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John Gutfreund's Gut Feeling


Maria Bartiromo talks to Wall Street veteran John Gutfreund

As BusinessWeek went to press on Aug. 26, the Dow had been gaining for six consecutive sessions, President Obama had nominated Ben Bernanke to a second term as Federal Reserve chairman, and there were modest signs of life in housing. But not everyone is sanguine about the road ahead. To get some perspective, I talked with one of Wall Street's elder statesmen, John Gutfreund, onetime CEO of Salomon Brothers and current president of the financial consultancy Gutfreund & Co.

MARIA BARTIROMO

New York University economist Nouriel Roubini wrote an op-ed on Aug. 23 saying he's worried about a double-dip recession. Are you?

JOHN H. GUTFREUND

Roubini is being intelligent and cautious. I think the market is unduly exuberant, and there are a number of problems that will begin to loom heavier.

Like what?

Like unemployment heading for 10%. The U.S. has had some successes, but fundamentally it's been successful in bailing out the big banks. It hasn't been lending to the public. The biggest loan to the public is the car deal, which is ending.

Wasn't that a small program in the big scheme of things?

Psychologically, it was important.

Is the financial crisis over?

[Sighs] I'm sighing because that's a very tough question. I think that the extreme part of the crisis—the panic part—is past. The question now is, [what happens if] we don't recover as rapidly as some of the stock bulls would like?

How would you rate the Obama Administration's handling of the financial and economic crisis?

He's got a very smart team. I think they're doing the best they can in a situation that is unprecedented in terms of the lifetime experience of these people. I just think the variety and the number of the problems are more than any one Administration can handle in five or six months.

And this is petty and almost venal, but the idea that one Wall Street firm [Goldman Sachs (GS)] is the key to our stability and success is annoying to me. Goldman has emerged as very important. They've got some talented people. Historically, they were very smart, relatively faceless. They weren't like a Merrill Lynch (BAC) or a Morgan Stanley (MS) in terms of their presence. They played it very cool, and they've insinuated themselves in all parts of the government. But are they perfect? Hell, no.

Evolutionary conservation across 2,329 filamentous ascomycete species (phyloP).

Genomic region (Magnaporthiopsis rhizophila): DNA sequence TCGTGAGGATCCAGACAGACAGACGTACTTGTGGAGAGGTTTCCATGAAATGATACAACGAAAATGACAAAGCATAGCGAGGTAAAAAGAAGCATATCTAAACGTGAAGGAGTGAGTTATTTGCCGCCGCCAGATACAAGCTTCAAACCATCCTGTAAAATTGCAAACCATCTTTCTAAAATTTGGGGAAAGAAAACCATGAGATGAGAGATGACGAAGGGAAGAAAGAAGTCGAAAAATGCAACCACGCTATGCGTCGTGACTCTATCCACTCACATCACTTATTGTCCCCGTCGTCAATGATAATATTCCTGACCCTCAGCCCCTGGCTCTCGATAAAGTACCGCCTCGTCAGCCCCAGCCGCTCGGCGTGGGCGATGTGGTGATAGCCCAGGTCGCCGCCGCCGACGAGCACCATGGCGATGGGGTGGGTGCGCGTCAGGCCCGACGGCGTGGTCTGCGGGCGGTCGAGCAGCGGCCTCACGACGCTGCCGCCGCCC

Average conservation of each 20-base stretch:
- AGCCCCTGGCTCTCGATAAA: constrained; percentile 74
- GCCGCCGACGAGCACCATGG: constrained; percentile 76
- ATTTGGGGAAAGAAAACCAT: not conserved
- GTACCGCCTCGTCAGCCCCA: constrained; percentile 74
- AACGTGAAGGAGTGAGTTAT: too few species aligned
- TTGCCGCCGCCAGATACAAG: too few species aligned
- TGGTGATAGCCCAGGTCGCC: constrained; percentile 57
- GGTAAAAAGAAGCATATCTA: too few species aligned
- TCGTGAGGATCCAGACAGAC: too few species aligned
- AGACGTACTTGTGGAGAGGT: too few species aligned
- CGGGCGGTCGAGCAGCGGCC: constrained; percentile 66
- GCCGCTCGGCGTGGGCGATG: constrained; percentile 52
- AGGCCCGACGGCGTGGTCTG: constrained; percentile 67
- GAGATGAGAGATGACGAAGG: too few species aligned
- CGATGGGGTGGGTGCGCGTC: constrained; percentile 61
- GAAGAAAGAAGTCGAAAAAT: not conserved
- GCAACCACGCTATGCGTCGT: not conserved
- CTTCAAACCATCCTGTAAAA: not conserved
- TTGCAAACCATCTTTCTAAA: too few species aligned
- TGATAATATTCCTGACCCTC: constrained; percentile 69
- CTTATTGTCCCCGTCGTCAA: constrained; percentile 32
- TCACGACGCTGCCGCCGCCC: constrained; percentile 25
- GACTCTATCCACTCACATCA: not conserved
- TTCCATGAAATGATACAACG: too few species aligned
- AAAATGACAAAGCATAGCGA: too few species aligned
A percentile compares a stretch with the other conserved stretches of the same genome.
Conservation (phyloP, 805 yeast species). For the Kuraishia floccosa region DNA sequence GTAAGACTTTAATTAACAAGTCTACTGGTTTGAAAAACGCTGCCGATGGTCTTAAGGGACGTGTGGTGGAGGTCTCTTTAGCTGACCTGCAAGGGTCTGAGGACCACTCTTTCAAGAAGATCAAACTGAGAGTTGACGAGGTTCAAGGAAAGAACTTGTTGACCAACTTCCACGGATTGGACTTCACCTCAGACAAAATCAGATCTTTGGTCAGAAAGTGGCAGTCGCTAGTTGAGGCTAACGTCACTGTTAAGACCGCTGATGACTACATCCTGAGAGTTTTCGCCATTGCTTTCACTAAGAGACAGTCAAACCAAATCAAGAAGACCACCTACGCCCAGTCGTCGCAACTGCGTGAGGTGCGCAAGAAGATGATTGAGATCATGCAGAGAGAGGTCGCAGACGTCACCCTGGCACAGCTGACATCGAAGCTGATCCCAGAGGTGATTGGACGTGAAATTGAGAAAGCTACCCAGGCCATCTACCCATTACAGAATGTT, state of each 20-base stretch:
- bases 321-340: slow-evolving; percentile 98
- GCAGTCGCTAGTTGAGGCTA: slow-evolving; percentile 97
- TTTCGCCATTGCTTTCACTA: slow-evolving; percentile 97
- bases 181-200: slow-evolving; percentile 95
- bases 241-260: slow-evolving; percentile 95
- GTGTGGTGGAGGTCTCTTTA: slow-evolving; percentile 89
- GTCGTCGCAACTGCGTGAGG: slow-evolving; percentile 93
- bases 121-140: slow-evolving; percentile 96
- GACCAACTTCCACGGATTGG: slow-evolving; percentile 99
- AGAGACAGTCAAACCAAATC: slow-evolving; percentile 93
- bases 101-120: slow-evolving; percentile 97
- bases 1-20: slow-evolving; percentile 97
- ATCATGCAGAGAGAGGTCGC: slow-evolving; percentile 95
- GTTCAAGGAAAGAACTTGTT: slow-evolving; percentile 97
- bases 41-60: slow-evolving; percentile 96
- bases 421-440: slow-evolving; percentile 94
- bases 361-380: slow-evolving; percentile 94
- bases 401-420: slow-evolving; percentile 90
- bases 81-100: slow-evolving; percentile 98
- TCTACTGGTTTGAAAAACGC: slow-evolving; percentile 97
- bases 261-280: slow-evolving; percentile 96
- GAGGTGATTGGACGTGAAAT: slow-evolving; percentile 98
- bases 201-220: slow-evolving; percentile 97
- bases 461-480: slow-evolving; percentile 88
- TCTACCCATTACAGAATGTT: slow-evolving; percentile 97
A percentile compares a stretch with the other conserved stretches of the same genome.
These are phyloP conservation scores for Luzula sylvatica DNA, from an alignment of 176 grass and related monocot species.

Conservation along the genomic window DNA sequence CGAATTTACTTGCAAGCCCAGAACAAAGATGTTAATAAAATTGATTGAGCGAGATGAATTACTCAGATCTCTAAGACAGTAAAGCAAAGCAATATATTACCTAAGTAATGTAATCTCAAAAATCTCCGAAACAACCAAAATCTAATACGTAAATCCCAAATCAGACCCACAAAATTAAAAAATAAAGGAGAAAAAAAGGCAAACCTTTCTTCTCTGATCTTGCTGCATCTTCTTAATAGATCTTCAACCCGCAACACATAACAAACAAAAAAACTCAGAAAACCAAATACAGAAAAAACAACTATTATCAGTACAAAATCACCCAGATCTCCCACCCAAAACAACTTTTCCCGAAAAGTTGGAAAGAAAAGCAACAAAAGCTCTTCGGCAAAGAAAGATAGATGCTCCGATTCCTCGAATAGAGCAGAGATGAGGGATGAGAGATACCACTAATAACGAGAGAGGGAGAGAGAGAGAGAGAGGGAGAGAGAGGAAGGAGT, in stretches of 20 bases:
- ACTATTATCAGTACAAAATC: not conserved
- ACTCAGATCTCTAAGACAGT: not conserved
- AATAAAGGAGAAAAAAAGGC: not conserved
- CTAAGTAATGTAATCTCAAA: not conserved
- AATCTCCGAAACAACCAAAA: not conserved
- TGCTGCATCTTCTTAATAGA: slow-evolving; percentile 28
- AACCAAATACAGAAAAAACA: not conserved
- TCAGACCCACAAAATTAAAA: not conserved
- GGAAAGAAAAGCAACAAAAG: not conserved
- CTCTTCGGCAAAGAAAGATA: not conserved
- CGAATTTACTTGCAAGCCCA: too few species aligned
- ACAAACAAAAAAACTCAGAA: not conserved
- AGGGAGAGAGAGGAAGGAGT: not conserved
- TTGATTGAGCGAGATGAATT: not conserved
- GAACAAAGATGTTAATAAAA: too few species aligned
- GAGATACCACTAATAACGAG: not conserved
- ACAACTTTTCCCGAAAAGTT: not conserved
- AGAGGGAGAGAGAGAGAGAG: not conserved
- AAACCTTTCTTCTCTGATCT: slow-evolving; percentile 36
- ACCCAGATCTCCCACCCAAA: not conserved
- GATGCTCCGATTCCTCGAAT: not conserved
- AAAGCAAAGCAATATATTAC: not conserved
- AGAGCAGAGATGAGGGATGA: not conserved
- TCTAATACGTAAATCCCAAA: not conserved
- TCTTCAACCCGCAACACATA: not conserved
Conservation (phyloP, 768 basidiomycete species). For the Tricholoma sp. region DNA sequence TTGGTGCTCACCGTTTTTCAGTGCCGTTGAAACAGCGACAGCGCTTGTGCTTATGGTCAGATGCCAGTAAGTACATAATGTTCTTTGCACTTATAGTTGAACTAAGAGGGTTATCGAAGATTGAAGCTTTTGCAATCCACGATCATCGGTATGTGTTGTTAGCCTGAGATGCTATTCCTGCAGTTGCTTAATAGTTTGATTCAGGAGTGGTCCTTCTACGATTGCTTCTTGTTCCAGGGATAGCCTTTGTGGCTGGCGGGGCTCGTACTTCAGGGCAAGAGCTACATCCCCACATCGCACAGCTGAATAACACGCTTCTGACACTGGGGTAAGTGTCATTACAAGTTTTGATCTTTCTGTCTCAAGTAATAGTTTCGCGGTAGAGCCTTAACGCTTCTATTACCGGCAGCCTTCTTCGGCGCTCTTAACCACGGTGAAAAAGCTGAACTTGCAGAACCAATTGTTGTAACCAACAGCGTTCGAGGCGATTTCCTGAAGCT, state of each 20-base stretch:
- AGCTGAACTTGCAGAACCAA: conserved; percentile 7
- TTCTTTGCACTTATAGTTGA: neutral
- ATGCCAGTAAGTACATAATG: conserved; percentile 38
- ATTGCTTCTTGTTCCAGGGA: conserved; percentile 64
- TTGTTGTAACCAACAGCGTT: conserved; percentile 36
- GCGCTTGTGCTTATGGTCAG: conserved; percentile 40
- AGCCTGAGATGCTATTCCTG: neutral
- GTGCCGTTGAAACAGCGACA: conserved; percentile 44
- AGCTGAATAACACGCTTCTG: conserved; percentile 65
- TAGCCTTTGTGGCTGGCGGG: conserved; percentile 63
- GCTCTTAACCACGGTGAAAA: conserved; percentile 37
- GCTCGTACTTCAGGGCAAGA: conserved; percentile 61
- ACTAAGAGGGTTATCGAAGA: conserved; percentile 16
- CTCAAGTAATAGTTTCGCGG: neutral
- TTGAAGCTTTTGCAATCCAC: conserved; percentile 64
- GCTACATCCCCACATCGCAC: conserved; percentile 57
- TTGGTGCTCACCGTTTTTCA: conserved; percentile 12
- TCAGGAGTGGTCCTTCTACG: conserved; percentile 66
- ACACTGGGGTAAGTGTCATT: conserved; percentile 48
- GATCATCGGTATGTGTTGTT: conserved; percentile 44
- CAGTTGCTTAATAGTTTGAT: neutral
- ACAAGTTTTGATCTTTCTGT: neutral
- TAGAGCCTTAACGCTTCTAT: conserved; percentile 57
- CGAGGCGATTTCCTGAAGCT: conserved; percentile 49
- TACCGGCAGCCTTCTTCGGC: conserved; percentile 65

Should investment banks and commercial banks be separate?

I thought that ending Glass-Steagall was a mistake. Commercial banks are very good for certain businesses, like loans and guarding other people's money. They're not great investors or entrepreneurs. Investment banks were a totally different bunch of animals.

But you can't re-enforce Glass-Steagall. That's ridiculous. There's going to have to be some new system. And where the hell has the Securities & Exchange Commission been?

Well, it missed Madoff. Should the SEC be merged with another agency? The Commodity Futures Trading Commission, maybe?

I think they will merge over time. The SEC under Mr. [Christopher] Cox was a nightmare. Total passivity.

Will it change and get more aggressive under Mary Schapiro?

I think Mary Schapiro will be more aggressive. She's a more assertive regulator. The question is, will she get support? I don't see a lot of people standing up to say: "We're for Mary."

Should Congress be reining in pay on the Street or anywhere in business?

I was going to use a crude expression about Congress not knowing their something from their elbow, but I'm not going to. They're politicians. They are not very strong, practical people. I don't think they should be determining compensation. I was the highest-paid guy at a public company on Wall Street in 1982, and I earned a million dollars—nothing like the sums you hear about today.

How did compensation get so out of whack?

Because the ownership of the companies has no vote in what people get paid. The public shareholders have nothing to say about nothing. If they don't like it, they sell their stock.

Should some of these people who oversaw institutions that failed or were brought to their knees be asked to give back some of their compensation?

Don't hold your breath.

BusinessWeek proclaimed you the King of Wall Street 25 years ago. Is there a king these days?

I wouldn't know him. I guess the king is Goldman Sachs.

Which Wall Street firms are best positioning themselves for the future? And what will the future look like in financial services?

That's a nice little question. I think the firms that'll do best are the ones that have some commitment to serve shareholders as well as employees. You don't see that today. The average firm doesn't represent the public or the shareholders. The banks are putting in some Fancy Dans as directors, but they have no big equity interest. You have to find a way to balance the ownership and the producers.

Maria Bartiromo is the anchor of CNBC's Closing Bell and writes the blog, Maria Bartiromo's Investor Agenda at investoragenda.cnbc.com

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